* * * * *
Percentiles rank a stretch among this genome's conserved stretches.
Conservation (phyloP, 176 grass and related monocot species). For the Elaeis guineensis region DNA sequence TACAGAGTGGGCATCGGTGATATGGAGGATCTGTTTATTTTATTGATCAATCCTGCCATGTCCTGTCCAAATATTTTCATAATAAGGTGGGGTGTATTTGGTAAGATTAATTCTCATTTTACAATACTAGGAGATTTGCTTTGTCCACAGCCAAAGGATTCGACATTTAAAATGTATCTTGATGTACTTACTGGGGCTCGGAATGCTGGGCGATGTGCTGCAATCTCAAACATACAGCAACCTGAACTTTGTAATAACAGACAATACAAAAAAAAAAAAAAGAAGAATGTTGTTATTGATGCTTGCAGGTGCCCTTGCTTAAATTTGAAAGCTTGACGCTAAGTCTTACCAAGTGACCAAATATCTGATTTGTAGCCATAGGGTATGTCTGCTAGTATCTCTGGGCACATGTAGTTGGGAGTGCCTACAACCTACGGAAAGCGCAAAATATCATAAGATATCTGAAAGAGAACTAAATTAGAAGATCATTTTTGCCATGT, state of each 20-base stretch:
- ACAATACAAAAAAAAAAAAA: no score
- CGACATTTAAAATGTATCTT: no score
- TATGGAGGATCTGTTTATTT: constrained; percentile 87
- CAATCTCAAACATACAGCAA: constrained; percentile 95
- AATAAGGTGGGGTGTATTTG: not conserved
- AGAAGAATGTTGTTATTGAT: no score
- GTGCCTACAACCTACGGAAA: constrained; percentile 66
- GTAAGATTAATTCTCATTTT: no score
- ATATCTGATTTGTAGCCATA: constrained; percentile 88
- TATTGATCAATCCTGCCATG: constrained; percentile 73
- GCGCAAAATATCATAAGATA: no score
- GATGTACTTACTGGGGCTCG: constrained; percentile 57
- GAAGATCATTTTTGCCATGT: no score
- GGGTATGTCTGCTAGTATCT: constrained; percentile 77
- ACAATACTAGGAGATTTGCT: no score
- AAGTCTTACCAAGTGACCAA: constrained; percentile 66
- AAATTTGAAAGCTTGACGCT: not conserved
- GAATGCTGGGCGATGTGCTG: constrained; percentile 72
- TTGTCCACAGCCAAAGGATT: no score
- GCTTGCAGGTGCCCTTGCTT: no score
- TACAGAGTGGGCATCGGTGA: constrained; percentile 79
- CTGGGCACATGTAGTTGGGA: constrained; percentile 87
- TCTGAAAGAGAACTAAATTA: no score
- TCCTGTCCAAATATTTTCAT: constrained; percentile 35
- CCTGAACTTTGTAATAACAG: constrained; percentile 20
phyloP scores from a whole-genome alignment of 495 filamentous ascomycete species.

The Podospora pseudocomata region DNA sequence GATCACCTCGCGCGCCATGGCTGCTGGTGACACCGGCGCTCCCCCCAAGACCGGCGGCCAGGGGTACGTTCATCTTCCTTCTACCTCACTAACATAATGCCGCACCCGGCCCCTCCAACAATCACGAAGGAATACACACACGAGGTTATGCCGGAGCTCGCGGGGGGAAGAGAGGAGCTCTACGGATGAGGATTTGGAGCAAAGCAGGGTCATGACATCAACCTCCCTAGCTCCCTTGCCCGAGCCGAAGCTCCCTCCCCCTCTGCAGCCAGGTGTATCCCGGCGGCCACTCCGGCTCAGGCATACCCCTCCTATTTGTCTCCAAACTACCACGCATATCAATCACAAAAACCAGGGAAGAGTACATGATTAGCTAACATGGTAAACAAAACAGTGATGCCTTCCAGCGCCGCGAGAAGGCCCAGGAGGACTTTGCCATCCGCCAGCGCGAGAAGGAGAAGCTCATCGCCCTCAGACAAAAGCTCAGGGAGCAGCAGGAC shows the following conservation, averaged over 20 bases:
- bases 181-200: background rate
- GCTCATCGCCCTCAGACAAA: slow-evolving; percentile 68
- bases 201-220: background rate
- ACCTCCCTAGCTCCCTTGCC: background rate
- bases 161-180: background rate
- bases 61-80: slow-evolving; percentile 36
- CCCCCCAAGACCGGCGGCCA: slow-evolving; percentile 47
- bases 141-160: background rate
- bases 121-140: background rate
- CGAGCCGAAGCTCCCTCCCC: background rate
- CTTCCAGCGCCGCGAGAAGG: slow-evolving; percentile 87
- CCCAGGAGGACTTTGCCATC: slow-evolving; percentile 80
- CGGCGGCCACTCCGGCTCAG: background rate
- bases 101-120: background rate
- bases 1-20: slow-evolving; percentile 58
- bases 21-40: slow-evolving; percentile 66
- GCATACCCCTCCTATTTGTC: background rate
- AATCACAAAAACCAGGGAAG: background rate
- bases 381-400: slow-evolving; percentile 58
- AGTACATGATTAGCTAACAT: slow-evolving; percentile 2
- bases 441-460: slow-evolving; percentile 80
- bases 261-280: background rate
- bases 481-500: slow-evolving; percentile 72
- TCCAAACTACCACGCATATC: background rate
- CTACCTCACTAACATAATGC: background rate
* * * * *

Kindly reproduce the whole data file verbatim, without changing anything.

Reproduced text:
Percentiles rank a stretch among this genome's conserved stretches.
Conservation (phyloP, 176 grass and related monocot species). For the Elaeis guineensis region DNA sequence TACAGAGTGGGCATCGGTGATATGGAGGATCTGTTTATTTTATTGATCAATCCTGCCATGTCCTGTCCAAATATTTTCATAATAAGGTGGGGTGTATTTGGTAAGATTAATTCTCATTTTACAATACTAGGAGATTTGCTTTGTCCACAGCCAAAGGATTCGACATTTAAAATGTATCTTGATGTACTTACTGGGGCTCGGAATGCTGGGCGATGTGCTGCAATCTCAAACATACAGCAACCTGAACTTTGTAATAACAGACAATACAAAAAAAAAAAAAAGAAGAATGTTGTTATTGATGCTTGCAGGTGCCCTTGCTTAAATTTGAAAGCTTGACGCTAAGTCTTACCAAGTGACCAAATATCTGATTTGTAGCCATAGGGTATGTCTGCTAGTATCTCTGGGCACATGTAGTTGGGAGTGCCTACAACCTACGGAAAGCGCAAAATATCATAAGATATCTGAAAGAGAACTAAATTAGAAGATCATTTTTGCCATGT, state of each 20-base stretch:
- ACAATACAAAAAAAAAAAAA: no score
- CGACATTTAAAATGTATCTT: no score
- TATGGAGGATCTGTTTATTT: constrained; percentile 87
- CAATCTCAAACATACAGCAA: constrained; percentile 95
- AATAAGGTGGGGTGTATTTG: not conserved
- AGAAGAATGTTGTTATTGAT: no score
- GTGCCTACAACCTACGGAAA: constrained; percentile 66
- GTAAGATTAATTCTCATTTT: no score
- ATATCTGATTTGTAGCCATA: constrained; percentile 88
- TATTGATCAATCCTGCCATG: constrained; percentile 73
- GCGCAAAATATCATAAGATA: no score
- GATGTACTTACTGGGGCTCG: constrained; percentile 57
- GAAGATCATTTTTGCCATGT: no score
- GGGTATGTCTGCTAGTATCT: constrained; percentile 77
- ACAATACTAGGAGATTTGCT: no score
- AAGTCTTACCAAGTGACCAA: constrained; percentile 66
- AAATTTGAAAGCTTGACGCT: not conserved
- GAATGCTGGGCGATGTGCTG: constrained; percentile 72
- TTGTCCACAGCCAAAGGATT: no score
- GCTTGCAGGTGCCCTTGCTT: no score
- TACAGAGTGGGCATCGGTGA: constrained; percentile 79
- CTGGGCACATGTAGTTGGGA: constrained; percentile 87
- TCTGAAAGAGAACTAAATTA: no score
- TCCTGTCCAAATATTTTCAT: constrained; percentile 35
- CCTGAACTTTGTAATAACAG: constrained; percentile 20
phyloP scores from a whole-genome alignment of 495 filamentous ascomycete species.

The Podospora pseudocomata region DNA sequence GATCACCTCGCGCGCCATGGCTGCTGGTGACACCGGCGCTCCCCCCAAGACCGGCGGCCAGGGGTACGTTCATCTTCCTTCTACCTCACTAACATAATGCCGCACCCGGCCCCTCCAACAATCACGAAGGAATACACACACGAGGTTATGCCGGAGCTCGCGGGGGGAAGAGAGGAGCTCTACGGATGAGGATTTGGAGCAAAGCAGGGTCATGACATCAACCTCCCTAGCTCCCTTGCCCGAGCCGAAGCTCCCTCCCCCTCTGCAGCCAGGTGTATCCCGGCGGCCACTCCGGCTCAGGCATACCCCTCCTATTTGTCTCCAAACTACCACGCATATCAATCACAAAAACCAGGGAAGAGTACATGATTAGCTAACATGGTAAACAAAACAGTGATGCCTTCCAGCGCCGCGAGAAGGCCCAGGAGGACTTTGCCATCCGCCAGCGCGAGAAGGAGAAGCTCATCGCCCTCAGACAAAAGCTCAGGGAGCAGCAGGAC shows the following conservation, averaged over 20 bases:
- bases 181-200: background rate
- GCTCATCGCCCTCAGACAAA: slow-evolving; percentile 68
- bases 201-220: background rate
- ACCTCCCTAGCTCCCTTGCC: background rate
- bases 161-180: background rate
- bases 61-80: slow-evolving; percentile 36
- CCCCCCAAGACCGGCGGCCA: slow-evolving; percentile 47
- bases 141-160: background rate
- bases 121-140: background rate
- CGAGCCGAAGCTCCCTCCCC: background rate
- CTTCCAGCGCCGCGAGAAGG: slow-evolving; percentile 87
- CCCAGGAGGACTTTGCCATC: slow-evolving; percentile 80
- CGGCGGCCACTCCGGCTCAG: background rate
- bases 101-120: background rate
- bases 1-20: slow-evolving; percentile 58
- bases 21-40: slow-evolving; percentile 66
- GCATACCCCTCCTATTTGTC: background rate
- AATCACAAAAACCAGGGAAG: background rate
- bases 381-400: slow-evolving; percentile 58
- AGTACATGATTAGCTAACAT: slow-evolving; percentile 2
- bases 441-460: slow-evolving; percentile 80
- bases 261-280: background rate
- bases 481-500: slow-evolving; percentile 72
- TCCAAACTACCACGCATATC: background rate
- CTACCTCACTAACATAATGC: background rate